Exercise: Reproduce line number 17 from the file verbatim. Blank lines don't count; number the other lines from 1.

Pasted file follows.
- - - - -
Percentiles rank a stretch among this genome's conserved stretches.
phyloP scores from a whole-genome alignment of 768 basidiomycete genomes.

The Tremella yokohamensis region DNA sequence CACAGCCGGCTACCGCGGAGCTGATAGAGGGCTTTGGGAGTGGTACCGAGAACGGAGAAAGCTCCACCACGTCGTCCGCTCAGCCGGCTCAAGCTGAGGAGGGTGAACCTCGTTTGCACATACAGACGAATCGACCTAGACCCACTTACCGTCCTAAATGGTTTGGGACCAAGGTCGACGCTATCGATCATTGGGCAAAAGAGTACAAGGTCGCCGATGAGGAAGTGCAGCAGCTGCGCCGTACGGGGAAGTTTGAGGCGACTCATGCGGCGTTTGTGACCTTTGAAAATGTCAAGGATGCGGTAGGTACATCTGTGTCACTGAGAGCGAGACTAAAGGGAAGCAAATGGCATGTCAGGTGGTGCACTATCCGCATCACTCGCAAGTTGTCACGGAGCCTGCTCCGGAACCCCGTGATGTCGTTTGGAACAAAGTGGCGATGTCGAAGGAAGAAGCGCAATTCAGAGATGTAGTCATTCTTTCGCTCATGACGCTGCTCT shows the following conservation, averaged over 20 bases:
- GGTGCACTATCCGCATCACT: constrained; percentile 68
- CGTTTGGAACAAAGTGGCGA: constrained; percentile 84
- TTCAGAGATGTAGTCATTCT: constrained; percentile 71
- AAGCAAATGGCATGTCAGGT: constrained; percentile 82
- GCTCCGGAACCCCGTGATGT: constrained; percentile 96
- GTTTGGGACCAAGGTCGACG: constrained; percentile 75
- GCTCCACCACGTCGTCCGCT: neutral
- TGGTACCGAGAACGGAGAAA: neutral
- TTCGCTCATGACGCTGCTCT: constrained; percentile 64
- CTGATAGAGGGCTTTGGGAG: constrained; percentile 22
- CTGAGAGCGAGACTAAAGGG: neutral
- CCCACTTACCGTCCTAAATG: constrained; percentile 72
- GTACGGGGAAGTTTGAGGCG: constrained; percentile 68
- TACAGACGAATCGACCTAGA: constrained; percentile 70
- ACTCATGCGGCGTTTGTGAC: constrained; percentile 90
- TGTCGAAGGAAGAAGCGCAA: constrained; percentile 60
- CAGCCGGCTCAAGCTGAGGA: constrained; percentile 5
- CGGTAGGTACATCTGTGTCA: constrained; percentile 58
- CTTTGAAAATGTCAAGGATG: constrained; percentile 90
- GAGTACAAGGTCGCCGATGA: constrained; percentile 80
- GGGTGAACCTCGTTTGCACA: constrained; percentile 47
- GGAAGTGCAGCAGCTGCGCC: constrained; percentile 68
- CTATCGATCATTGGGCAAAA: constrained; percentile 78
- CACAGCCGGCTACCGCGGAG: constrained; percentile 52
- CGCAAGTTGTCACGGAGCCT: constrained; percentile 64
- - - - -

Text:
- TACAGACGAATCGACCTAGA: constrained; percentile 70